It starts in a room of silence.  A room where disciples are gathered together in fear, in worry and in prayer.  An Inner Room where disciples behold the Christ in secret (Matthew 6:6).  It is fitting – this silence of the disciples – listening to and beholding this wounded yet risen Christ.  Silence mirroring the very heart of Christianity.
A silence that births a Spiritual Wisdom that cannot remain in a room.
A silence that speaks: “Behold, I make all things new.” (Rev.21:5)
Kevin M. Johnson Revelation 21: 5 (May 14, 2016) The Inner Room @ Patheos Catholic

Life Transparent by Mallory Severson
First Post: 3/16 Last Post: June 14, 2017

There is a lot I still want to say, and I want to still find my voice among the Patheos channel. When first given this opportunity, I gave myself the idea that my old blogging ways weren’t the way to go, and that instead I needed to be constantly clever, funny, and apologetically authoritative.
But the truth is that I’m only clever sometimes, and funny on occasion. It’s not in my nature to be combative, and I certainly won’t bring my arguments online. So, why did I think I needed to be a copycat blog, and join the ranks of commentary?
I really don’t know.
So I’m not going to attempt to do that anymore.
Instead, I’m returning to what I know I can do, and what I did for 10 years with a lot of fun readers; write about our life, and share when I mess up.
Mallory Severson When Nearly A Year Goes By (May 23, 2017)  Life Transparent @ Patheos Catholic

Perchance Perpetuity by Yvonne Meadows
First Post: 6/16 – Last Post: September 13, 2017

The next time you read a tragic story about a natural disaster, stop and ask God to bless those in harm’s way and ask yourself if you can spare a luxury for that day such as takeout for dinner to give to a cause that is helping the victims. I’m not saying do this every single time, as most of us are not endless supplies of funds, but the habit connects you back to humanity and helps to eliminate the tailspin of hopelessness. It is also an Act of Mercy!

While being physically in the presence of the Body of Christ is preferred, there are many livestreams available online. I recommend opening a window or tab any time you are online. To me, this is a great blessing of our connectivity. It requires a reverence and respect which will carry over to your time on the web.

From the birth of Jesus, Mary has had a contemplative heart (Luke 2), and I would venture to assume before His birth as well. She kept within her heart more to ponder than many of us could ever really imagine. Because of this I believe when we are in a state of information overload we would do ourselves a great service to ask her to help us learn what is good and what should be avoided in all things, but especially news we receive from the world.
Yvonne Meadows 5 Ways to Practice the Catholic Faith to Calm Information Overload  (September 13, 2017) Perchance Perpetuity @ Patheos Catholic

Pia de Solenni by Pia de Solenni
First Post: 10/08  Last Post: August 2, 2016
Book: Towards an Understanding of Woman as Imago Dei  by Pia Francesca DeSolenni

I started to wonder, if mothers have sort of a primary relationship with children on account of biology (they do spend 9+ months in a woman’s body…), perhaps the special role of men is to be the primary caretaker of the marriage. Perhaps.

I’ve noticed anecdotally that where men are committed to the marriage, not just being passively carried along in family life, that the marriages are different and better. The wife is happier. So are the children, if the couple is blessed to have children. And the husband is happier.
There’s a statistic – I don’t have it handy but you have the mighty interweb at your finger tips – that children are about 20% likely to follow the family’s practice of religion if it’s led by the mother. If led by the father, that number jumps to something like 80%.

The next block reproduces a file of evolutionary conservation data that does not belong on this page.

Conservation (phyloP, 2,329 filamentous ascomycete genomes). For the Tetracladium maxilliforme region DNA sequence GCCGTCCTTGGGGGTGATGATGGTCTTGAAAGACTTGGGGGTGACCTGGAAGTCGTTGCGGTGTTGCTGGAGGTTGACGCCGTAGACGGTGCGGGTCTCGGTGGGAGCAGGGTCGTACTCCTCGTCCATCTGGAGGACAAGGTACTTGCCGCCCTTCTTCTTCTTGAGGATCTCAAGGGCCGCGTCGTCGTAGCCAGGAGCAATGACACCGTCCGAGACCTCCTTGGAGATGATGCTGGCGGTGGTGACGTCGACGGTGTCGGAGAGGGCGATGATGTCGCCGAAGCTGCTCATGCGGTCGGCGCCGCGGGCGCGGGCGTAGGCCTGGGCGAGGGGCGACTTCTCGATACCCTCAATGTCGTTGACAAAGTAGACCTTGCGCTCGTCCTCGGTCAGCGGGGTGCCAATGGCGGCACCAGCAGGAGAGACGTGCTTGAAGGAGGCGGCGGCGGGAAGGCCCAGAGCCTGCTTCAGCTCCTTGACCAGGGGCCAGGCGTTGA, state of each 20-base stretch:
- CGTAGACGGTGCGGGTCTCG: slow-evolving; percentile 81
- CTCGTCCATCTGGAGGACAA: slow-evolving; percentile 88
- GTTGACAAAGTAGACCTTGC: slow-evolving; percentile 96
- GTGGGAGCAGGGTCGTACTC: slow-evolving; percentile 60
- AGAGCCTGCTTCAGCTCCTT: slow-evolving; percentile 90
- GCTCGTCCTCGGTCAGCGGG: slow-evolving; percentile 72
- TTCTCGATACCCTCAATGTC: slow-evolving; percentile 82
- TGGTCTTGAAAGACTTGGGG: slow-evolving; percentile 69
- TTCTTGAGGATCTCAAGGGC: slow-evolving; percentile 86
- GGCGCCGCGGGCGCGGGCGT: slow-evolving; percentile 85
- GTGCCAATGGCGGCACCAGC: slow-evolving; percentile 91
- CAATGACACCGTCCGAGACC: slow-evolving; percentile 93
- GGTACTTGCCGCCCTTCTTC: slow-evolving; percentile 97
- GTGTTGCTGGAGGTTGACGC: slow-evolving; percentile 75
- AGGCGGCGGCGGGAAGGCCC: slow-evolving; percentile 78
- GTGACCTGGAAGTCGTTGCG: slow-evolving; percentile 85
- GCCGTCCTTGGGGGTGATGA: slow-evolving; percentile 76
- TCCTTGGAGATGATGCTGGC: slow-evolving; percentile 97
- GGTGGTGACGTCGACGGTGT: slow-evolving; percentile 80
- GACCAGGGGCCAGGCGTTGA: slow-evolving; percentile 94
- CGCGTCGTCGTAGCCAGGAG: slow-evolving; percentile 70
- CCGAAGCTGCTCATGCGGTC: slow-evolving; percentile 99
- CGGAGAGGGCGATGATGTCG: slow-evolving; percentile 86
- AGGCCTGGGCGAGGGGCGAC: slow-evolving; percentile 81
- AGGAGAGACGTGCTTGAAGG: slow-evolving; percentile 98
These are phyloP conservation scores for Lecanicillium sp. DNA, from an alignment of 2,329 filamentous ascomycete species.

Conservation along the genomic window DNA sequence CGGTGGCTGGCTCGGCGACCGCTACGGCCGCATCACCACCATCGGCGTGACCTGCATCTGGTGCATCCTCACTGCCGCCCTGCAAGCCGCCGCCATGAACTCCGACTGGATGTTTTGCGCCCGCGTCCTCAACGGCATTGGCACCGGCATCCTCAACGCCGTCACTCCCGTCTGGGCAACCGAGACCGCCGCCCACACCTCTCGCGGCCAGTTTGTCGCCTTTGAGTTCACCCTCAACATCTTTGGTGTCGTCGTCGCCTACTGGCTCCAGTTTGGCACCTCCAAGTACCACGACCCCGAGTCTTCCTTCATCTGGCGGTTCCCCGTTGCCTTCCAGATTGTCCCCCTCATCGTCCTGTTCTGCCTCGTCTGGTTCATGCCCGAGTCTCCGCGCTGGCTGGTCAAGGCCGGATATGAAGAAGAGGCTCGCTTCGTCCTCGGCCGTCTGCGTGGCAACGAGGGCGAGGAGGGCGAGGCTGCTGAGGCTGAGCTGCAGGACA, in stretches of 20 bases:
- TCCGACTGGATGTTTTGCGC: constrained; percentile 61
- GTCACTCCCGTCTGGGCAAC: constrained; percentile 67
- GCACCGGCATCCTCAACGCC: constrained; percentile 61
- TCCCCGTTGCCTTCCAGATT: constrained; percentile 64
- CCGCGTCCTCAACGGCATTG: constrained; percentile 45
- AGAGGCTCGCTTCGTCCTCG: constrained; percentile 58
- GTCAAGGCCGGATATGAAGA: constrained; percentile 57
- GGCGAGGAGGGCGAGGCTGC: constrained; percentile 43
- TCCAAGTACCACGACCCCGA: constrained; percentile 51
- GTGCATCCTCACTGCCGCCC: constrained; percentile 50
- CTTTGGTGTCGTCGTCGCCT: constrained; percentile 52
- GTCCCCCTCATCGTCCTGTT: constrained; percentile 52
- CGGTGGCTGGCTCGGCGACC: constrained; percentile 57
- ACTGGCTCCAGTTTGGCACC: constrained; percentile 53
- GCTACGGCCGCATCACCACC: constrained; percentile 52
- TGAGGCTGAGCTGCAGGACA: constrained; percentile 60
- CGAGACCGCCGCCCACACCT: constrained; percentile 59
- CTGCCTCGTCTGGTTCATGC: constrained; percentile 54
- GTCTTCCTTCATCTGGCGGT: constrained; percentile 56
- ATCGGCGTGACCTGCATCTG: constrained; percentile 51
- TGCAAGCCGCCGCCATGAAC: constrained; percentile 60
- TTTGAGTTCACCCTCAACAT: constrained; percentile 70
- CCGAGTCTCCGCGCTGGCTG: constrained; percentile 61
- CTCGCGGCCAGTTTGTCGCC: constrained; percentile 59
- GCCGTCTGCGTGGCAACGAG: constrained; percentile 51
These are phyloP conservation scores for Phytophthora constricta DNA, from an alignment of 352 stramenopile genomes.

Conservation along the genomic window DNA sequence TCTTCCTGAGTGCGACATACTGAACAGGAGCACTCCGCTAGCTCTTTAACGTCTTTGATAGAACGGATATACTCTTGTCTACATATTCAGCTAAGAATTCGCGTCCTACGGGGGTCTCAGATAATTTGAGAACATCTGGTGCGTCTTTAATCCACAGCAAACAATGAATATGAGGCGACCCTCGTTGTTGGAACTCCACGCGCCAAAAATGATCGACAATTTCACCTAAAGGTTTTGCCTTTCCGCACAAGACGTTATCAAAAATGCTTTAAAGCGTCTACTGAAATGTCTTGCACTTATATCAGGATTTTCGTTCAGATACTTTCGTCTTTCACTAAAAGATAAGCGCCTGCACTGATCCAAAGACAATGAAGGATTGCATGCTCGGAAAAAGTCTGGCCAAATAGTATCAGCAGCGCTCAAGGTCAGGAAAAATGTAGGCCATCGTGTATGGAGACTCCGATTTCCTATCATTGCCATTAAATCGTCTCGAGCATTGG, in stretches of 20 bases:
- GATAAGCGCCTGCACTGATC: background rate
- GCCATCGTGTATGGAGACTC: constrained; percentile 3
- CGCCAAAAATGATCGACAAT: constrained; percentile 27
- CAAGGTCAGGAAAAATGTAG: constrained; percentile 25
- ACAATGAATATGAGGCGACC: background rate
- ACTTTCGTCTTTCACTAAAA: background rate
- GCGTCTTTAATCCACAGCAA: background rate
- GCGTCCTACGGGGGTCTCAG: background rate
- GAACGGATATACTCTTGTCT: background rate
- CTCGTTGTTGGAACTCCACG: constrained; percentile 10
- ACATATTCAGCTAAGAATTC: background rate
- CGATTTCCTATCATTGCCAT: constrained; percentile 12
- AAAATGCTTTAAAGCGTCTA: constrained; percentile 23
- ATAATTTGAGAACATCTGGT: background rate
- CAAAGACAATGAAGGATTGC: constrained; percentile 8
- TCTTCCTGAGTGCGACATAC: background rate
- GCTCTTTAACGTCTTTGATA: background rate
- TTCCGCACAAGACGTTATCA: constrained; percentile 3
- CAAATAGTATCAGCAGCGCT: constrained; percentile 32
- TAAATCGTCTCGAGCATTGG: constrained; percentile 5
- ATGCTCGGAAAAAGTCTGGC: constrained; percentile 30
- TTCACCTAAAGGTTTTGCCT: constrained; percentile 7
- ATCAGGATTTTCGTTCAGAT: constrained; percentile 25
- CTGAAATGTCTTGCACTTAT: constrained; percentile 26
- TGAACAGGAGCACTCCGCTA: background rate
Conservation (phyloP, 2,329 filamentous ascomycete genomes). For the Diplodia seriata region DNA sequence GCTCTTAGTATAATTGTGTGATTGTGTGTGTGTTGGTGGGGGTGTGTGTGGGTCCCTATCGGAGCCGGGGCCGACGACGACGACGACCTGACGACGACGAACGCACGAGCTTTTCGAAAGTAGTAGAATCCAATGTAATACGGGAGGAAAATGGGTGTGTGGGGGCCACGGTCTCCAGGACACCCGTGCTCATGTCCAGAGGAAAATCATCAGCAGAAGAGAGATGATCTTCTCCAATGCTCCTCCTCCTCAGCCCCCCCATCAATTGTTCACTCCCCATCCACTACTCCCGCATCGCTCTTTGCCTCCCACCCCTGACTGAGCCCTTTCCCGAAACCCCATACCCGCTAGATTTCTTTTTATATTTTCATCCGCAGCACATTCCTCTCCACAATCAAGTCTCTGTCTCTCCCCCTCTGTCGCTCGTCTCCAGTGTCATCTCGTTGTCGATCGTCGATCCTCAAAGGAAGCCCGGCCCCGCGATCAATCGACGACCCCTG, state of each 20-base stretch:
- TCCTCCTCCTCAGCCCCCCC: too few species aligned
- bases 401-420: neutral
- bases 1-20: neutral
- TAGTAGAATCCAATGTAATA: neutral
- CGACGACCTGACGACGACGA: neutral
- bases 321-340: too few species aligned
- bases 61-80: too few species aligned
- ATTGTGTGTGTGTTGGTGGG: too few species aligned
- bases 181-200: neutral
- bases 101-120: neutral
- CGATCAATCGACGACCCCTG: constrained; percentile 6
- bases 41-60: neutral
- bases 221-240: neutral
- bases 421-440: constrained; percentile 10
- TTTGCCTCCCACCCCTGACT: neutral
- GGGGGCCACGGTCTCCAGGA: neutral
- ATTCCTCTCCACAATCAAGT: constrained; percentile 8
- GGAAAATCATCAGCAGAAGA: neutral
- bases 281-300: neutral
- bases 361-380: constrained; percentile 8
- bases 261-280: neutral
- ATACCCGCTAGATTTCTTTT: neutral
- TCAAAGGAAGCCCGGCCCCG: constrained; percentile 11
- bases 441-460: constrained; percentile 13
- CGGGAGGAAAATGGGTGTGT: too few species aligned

In some ways, I think women have a role that’s more natural in a biological consideration.
Pia de Solenni #1 Thing That Men Can Do For Marriage (May 21, 2015) Pia de Solenni @ Patheos Catholic

Sam Rocha by Sam Rocha
First Post: 5/12 Last Post: June 19, 2017
Now at  Sam Rocha.

Tell Them Something Beautiful by Sam Rocha

The incarnational wit of Christianity is most present in two places: Bethlehem and Calvary. The swaddling clothes prefigure the cloth that wrapped Christ in the tomb. (The cave as a birthplace is preferable to me for the same reason.) Myrrh is an embalming oil. The point seems to be that God so loved the world that he chose to become human and showed his humanity if the two most graphic moments of weakness: birth and death, womb to tomb.

We adore an infant in a manger and a young man on a Cross. A baby in a feeding trough and Jewish dissident being brutally tortured to death. This is our incarnate God and therein we find our salvation.
Sam Rocha Was Baby Jesus a Refugee? (December 26, 2016)  Sam Rocha@ Patheos Catholic

Time Off Purgatory with Steve the Missionary by Steven Lewis
First Post: 7/13  Last Post: November 3, 2017

How is your prayer life? Is it easy or difficult? Is it full of consolation, desolation, or just silence? Do you have someone to talk to about your prayer life? This is the most important question here. We all need a person or a group of people with whom we can be candid about our prayer life. It’s the reason God gave us a family of faith. Make sure to build this community based on prayer and the sharing of prayer around you
Steven Lewis How’s Your Prayer Life? (June 23, 2017)  Time Off Purgatory with Steve the Missionary @ Patheos Catholic

Unequally Yoked by Leah Libresco
First Post: 6/10 Last Post: April 28, 2017
 Website: Leah Libresco Last Post: May 19, 2019

GoodReads Page

Lent is a time to make more space for God. We give things up (including good things) to weaken our own attachment to them and to give us a little more time, energy, and attention to give to God. For almost everyone, a fast that leaves you thinking constantly about the act of fasting (whether the difficulty or the logistics) is a counterproductive fast. We give things up so we can take on more of what God wants to give us.
Leah Libresco Lenten disciplines draw on our weakness, not our strength (March 1, 2017) Unequally Yoked @ Patheos Catholic

Browse Our Archives